Managing a team is difficult in the best of times. When you layer on top of the usual demands of life and business, a pandemic and the rising demand to address long-term systemic racial inequalities in society, you stretch your management skills to the limit. How can you ensure that as a leader you support your team appropriately in this time of crisis? I had a chance to speak with Anilu Vazquez-Ubarri, partner and chief human resource officer at TPG, who shared advice to help managers continue to succeed and thrive in difficult, changing times.
1. Be more vulnerable, more human and more personable.
“In some ways, physical offices gave us a certain anonymity. We could choose whether or not to share parts of our personal lives,” Vazquez-Ubarri says. “Now, we’re exposed. Thanks to Zoom, my whole team has now ‘sat’ for meetings in my living room and at my kitchen table.” “My household includes my husband and kids, and my parents who live with me. That’s a lot of people occasionally walking around in the background. I have no choice but to let down my guard, share a bit more than I normally would and let the human side show through. That’s not a bad thing – and I think it can help us all connect better – but it’s certainly a shift in how we relate to our colleagues.”
As a leader, you have to be willing to share more. While moments of humor, frustration, pressure and other facets of our lives can create new opportunities to connect, navigating this type of candor can be a challenge for many, and isn’t necessarily what we initially signed on for as managers. We’re now forced to literally meet people where they are, and yet we have to set boundaries for ourselves and our teams. Sending someone a late-night email is one thing. Placing a video call well after hours is something else. Each corporate culture is different, as is each work relationship. We’re living in a time of evolving definitions of what is intrusive.
Managers should set clear boundaries with their teams regarding the expected level of connectedness, but also be flexible and solicit from their employees what works for them. Those added boundaries help recognize everyone’s vulnerability in these times and show your team that you care about understanding their personal needs.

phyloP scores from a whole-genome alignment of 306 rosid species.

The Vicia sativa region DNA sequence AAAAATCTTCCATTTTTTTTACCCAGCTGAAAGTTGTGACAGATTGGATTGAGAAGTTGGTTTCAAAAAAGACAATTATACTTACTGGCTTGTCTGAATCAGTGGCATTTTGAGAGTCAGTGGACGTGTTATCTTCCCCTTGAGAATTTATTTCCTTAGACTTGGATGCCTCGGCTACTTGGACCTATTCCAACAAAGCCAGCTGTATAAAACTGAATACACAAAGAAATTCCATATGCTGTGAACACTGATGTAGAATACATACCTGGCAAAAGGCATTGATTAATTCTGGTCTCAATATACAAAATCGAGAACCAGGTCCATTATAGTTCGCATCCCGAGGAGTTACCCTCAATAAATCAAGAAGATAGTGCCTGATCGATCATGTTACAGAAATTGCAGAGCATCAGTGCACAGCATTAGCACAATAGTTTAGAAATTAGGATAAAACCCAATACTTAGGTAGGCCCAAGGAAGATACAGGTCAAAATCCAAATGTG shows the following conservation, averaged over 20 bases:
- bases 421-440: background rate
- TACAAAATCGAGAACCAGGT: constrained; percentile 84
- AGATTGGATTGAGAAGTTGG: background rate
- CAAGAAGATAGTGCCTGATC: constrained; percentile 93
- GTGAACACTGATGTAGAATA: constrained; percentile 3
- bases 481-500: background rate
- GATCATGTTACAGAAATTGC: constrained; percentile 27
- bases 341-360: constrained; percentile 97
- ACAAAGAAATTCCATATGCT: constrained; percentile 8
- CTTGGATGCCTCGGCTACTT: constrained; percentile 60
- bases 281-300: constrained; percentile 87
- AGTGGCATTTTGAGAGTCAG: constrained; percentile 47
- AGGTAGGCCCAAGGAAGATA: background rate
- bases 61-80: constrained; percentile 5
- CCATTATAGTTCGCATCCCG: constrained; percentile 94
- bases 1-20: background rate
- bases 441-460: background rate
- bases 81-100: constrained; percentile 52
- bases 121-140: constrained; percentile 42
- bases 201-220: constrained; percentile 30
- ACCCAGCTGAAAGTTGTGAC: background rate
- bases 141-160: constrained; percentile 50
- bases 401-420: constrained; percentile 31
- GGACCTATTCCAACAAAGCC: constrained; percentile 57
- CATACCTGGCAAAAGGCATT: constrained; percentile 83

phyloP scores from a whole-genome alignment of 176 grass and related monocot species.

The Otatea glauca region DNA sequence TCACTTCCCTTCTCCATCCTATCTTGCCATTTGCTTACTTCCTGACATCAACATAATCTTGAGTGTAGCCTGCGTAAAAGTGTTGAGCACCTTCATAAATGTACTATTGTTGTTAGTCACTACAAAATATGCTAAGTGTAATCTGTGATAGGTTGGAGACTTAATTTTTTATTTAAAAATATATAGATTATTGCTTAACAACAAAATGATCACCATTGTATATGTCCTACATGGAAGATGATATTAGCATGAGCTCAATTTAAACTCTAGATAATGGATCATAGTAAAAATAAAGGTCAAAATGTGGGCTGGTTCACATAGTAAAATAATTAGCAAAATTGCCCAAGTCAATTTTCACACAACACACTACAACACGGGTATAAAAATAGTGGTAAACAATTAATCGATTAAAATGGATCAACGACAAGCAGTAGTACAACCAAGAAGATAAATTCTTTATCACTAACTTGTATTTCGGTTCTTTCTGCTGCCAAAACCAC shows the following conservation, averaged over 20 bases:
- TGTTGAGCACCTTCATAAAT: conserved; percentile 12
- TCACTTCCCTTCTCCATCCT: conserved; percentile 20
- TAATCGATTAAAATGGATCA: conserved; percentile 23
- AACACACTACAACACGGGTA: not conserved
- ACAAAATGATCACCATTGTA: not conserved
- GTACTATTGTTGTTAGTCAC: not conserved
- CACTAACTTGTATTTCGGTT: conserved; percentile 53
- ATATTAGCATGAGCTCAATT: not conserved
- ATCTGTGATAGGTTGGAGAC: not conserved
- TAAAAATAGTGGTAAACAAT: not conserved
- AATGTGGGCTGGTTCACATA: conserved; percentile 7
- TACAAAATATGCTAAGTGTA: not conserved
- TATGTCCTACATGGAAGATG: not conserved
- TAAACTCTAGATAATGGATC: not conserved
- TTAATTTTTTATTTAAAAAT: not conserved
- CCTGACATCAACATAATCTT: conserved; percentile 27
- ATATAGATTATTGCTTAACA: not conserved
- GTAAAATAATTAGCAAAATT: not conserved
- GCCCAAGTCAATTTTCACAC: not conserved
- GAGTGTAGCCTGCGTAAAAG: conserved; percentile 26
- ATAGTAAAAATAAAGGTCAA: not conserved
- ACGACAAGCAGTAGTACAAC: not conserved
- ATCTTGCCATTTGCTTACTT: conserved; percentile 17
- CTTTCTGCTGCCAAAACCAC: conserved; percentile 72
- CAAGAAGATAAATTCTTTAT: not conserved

Suggested action step: Let people in a bit more than you normally would. This is an opportunity to build trust by letting your team see a broader, deeper, more complete picture of who you are.
2. Spend more time with new hires to build relationships.
If you’ve been working with someone for a while, you have already created a level of trust with that person. You can keep that relationship going through more regular check-ins, knowing that we’re in this for a bit, but likely returning to our previous level of interaction down the road.
But with a new hire it’s different. You have to put in the time to build that rapport, which is difficult remotely. “We’ve recently brought in a number of new senior players at the firm,” Vazquez-Ubarri shared. “They have strong commercial backgrounds, and like many of us, thrive on being around other people. Conducting a productive and engaging onboarding process remotely is certainly a new and significant challenge for organizations, recruits and HR teams. New hires require a deeper level of connection. We are working on ways for our new hires to meet their teams and colleagues in-person in a socially-distant, responsible manner so they know we’re excited about their joining and committed to bringing them into the fold.”
Fostering both new and existing relationships is extremely important to keeping employees engaged in this new reality. Being able to pop into someone’s office to say hi communicated “I care about you.” But sometimes, that quick exchange also opened the door for deeper interaction and built the kinds of relationships that make work fun, rewarding and more meaningful. The “drop-by hello” can’t be replaced, but the emails, quick phone calls and if possible and practical, in-person meetings, can help offset the feeling of isolation so many of your team may be feeling.